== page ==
(Written by E. B. – Eabs3)
If you have been involved in the LEGO hobby for a while, you may have noticed that LEGO likes to include Easter eggs in their sets. Easter eggs are unexpected and usually undocumented small details that LEGO designers add as an insider joke or little surprise for the pleasure of their most dedicated fans. They are usually not noticed by general shoppers, but only those who really pay attention. 🙂
Some sets include Easter eggs related to the topic of the set. For example, the #76057 LEGO Super Heroes Spider-Man Web Warriors Ultimate Bridge Battle includes a stickered tile over the arch of the bridge with the year Spider-Man was first introduced (1962) in issue #15 of the comic book Amazing Fantasy. Another good example is the recently released #21309 LEGO Ideas NASA Apollo Saturn V, where the number of parts included in the set matches the year of the first Apollo launch (1969).
Some Easter eggs in LEGO sets refer to LEGO’s own history. A wonderful example is the #70317 LEGO Nexo Knights The Fortrex. The front gate features two numbers 375-6075. This is a reference to one of the most iconic early LEGO sets, the #375/#6075 LEGO Yellow Castle.
Other Easter eggs are more subtle and are harder to identify. When I recently built the #76083 LEGO Super Heroes Spider-Man Beware the Vulture set, I noticed that the license plate number was AC-JR10. It is known in the LEGO fan community that LEGO designers like to hide their initials in the sets they work on, so I was curious to see if the license plate matches the name of the designer.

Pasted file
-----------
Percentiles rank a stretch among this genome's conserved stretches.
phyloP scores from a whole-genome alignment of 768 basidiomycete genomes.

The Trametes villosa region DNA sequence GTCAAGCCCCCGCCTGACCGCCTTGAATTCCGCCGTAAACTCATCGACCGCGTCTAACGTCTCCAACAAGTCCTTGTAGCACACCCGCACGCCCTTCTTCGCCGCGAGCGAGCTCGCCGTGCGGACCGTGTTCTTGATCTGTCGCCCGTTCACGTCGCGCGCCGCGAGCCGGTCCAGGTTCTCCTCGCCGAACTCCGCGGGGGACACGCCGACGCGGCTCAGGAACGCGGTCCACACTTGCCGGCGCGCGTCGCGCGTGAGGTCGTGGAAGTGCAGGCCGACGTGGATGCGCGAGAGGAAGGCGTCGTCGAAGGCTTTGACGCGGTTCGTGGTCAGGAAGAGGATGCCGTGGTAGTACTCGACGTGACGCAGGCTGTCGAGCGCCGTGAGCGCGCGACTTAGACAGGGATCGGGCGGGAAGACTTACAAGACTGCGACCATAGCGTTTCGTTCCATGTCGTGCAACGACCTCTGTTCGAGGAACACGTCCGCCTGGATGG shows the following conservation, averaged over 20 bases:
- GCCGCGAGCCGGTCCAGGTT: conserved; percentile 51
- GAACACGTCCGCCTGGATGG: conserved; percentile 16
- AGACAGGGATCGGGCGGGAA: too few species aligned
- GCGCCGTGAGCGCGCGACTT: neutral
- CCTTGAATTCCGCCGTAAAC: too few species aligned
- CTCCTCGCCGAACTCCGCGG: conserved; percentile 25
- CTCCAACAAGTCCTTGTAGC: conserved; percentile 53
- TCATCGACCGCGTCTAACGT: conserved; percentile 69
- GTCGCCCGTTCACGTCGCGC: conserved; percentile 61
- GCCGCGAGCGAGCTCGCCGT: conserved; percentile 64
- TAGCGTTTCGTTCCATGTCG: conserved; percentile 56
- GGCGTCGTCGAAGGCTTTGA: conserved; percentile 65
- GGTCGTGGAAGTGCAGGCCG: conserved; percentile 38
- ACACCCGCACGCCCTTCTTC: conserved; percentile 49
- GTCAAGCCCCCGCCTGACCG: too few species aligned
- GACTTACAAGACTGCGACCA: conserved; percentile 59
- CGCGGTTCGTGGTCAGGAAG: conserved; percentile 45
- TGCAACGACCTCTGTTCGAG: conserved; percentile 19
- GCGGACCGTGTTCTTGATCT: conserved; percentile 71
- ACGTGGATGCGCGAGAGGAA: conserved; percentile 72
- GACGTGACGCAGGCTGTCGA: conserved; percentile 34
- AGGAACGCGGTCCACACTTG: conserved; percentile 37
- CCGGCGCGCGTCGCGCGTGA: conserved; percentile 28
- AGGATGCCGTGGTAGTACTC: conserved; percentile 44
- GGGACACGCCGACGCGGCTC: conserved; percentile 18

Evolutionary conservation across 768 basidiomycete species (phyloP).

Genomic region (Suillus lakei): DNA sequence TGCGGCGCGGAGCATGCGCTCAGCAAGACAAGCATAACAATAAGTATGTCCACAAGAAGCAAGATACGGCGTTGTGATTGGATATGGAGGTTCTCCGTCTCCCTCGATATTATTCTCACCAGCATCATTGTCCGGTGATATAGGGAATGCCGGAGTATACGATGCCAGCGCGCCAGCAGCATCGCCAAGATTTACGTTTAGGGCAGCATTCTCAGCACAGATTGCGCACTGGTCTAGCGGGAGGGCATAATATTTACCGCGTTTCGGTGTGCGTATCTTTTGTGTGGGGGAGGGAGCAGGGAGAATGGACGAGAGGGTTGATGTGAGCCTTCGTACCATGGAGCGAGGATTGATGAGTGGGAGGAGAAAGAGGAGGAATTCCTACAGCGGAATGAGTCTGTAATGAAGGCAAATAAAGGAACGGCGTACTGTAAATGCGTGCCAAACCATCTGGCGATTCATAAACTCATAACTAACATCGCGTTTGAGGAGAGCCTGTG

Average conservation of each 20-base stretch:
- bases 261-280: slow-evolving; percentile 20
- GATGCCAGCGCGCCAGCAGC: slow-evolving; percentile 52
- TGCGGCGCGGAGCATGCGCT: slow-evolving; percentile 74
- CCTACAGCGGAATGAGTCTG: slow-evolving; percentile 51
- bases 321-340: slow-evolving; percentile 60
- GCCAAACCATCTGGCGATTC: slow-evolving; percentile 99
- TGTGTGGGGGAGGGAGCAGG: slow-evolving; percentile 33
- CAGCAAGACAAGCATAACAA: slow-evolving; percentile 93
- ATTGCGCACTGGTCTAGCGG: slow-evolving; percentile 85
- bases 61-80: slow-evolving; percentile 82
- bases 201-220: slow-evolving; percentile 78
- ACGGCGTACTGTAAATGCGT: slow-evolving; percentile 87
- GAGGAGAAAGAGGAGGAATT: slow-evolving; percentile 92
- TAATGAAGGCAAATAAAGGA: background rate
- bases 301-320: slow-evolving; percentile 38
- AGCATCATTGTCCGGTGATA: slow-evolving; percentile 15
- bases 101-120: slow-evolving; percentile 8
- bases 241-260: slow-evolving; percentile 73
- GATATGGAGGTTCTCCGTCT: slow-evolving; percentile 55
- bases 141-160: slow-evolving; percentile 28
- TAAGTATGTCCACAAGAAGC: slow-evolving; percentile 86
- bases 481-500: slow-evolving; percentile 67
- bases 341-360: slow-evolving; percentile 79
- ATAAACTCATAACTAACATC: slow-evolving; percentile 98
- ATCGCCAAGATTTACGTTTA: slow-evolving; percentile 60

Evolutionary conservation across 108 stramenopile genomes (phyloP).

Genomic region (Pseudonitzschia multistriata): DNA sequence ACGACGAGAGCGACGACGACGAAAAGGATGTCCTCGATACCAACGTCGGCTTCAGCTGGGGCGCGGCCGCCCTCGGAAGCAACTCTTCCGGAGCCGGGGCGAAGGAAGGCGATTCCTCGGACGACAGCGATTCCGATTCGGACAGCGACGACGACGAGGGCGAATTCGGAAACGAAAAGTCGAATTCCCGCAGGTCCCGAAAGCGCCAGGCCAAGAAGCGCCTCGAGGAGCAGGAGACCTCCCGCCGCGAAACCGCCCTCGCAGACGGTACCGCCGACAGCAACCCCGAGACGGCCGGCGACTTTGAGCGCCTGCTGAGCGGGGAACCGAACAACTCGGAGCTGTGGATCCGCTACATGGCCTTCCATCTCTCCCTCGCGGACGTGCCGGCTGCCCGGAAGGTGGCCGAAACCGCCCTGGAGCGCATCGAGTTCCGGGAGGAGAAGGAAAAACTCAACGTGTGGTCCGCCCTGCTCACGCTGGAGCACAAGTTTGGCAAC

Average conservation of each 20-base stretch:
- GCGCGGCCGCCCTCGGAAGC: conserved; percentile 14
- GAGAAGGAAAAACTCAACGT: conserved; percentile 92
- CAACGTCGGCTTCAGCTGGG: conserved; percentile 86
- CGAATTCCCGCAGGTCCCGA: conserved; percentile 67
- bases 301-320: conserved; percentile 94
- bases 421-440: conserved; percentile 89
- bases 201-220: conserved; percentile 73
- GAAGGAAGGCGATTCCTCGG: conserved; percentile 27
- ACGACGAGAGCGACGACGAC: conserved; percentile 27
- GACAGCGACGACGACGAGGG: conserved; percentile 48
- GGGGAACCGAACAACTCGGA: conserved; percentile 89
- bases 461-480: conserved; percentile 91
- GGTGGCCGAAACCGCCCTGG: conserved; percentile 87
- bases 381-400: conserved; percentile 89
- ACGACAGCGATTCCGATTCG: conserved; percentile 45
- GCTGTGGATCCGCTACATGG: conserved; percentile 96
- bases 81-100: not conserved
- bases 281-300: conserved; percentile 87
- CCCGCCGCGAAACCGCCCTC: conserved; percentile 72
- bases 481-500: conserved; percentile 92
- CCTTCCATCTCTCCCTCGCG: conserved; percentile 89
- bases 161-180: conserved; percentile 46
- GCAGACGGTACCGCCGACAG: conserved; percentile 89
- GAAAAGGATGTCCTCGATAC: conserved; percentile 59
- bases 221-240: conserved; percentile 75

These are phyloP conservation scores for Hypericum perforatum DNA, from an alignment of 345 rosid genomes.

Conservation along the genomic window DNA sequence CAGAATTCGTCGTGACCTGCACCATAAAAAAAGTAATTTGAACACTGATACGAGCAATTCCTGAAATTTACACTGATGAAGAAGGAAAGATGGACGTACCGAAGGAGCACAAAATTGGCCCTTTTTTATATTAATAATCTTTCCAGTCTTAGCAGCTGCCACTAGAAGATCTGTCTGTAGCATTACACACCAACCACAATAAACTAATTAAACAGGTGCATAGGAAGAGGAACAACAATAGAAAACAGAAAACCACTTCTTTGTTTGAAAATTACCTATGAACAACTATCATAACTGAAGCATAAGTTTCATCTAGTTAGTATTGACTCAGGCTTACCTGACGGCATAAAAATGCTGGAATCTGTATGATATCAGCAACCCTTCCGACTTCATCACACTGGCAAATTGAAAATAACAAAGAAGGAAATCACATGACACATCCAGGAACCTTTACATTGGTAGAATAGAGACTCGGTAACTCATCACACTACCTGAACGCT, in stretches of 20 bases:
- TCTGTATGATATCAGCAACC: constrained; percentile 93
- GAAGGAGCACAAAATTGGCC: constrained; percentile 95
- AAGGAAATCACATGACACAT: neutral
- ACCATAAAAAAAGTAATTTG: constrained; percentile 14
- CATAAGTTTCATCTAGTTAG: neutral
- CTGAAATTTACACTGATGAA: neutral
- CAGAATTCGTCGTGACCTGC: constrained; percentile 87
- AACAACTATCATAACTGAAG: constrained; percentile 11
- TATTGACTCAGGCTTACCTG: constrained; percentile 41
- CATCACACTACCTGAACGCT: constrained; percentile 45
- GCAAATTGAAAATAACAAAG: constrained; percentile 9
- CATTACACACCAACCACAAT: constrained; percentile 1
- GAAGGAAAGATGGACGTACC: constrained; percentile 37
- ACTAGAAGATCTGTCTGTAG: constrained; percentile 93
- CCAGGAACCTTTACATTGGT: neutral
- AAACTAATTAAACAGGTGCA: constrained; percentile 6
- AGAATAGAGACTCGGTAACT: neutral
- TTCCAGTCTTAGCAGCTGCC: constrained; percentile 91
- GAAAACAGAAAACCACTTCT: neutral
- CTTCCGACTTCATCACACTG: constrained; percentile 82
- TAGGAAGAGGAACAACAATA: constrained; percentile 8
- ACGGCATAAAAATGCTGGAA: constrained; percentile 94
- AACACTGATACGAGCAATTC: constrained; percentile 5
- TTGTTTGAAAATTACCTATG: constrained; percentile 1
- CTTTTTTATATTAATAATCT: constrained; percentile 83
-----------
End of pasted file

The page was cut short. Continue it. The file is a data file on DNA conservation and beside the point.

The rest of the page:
Brickset.com has a really neat feature, where you can check the sets a particular LEGO designer worked on. Some of the lists are maintained by the designers themselves, and others are updated by the community (if it is known who is the designer).
After some searching in the Brickset Featured Bricklists for designers, I discovered that the #76083 LEGO Super Heroes Spider-Man Beware of the Vulture set was designed by Justin Ramsden, and thus the JR in the license plate number. And I also found out that AC are the initials of LEGO graphic designer Adam Corbally.
LEGO City sets with vehicles also commonly have the initials of the designers hidden on license plates. If you look at the Brickset Featured Bricklist for Pierre Normandin, you will see his initials on a number of LEGO City vehicles, like the #60107 LEGO City Fire Ladder Truck pictured above.
You can go through all the other Featured Bricklists, and see if you notice the initials of any of the designers. You will probably find them hidden somewhere in the sets they worked on.
What do you think? Have you noticed any Easter eggs in the LEGO sets you own? Feel free to share your own finds in the comment section below! Also, I’m a TFOL (Teen-Fan-of-LEGO), and this is my first post at theBrickBlogger. I run my own blog called KeyToTheBrick.WordPress.com. Feel free to stop by and feedback is welcome! 😉
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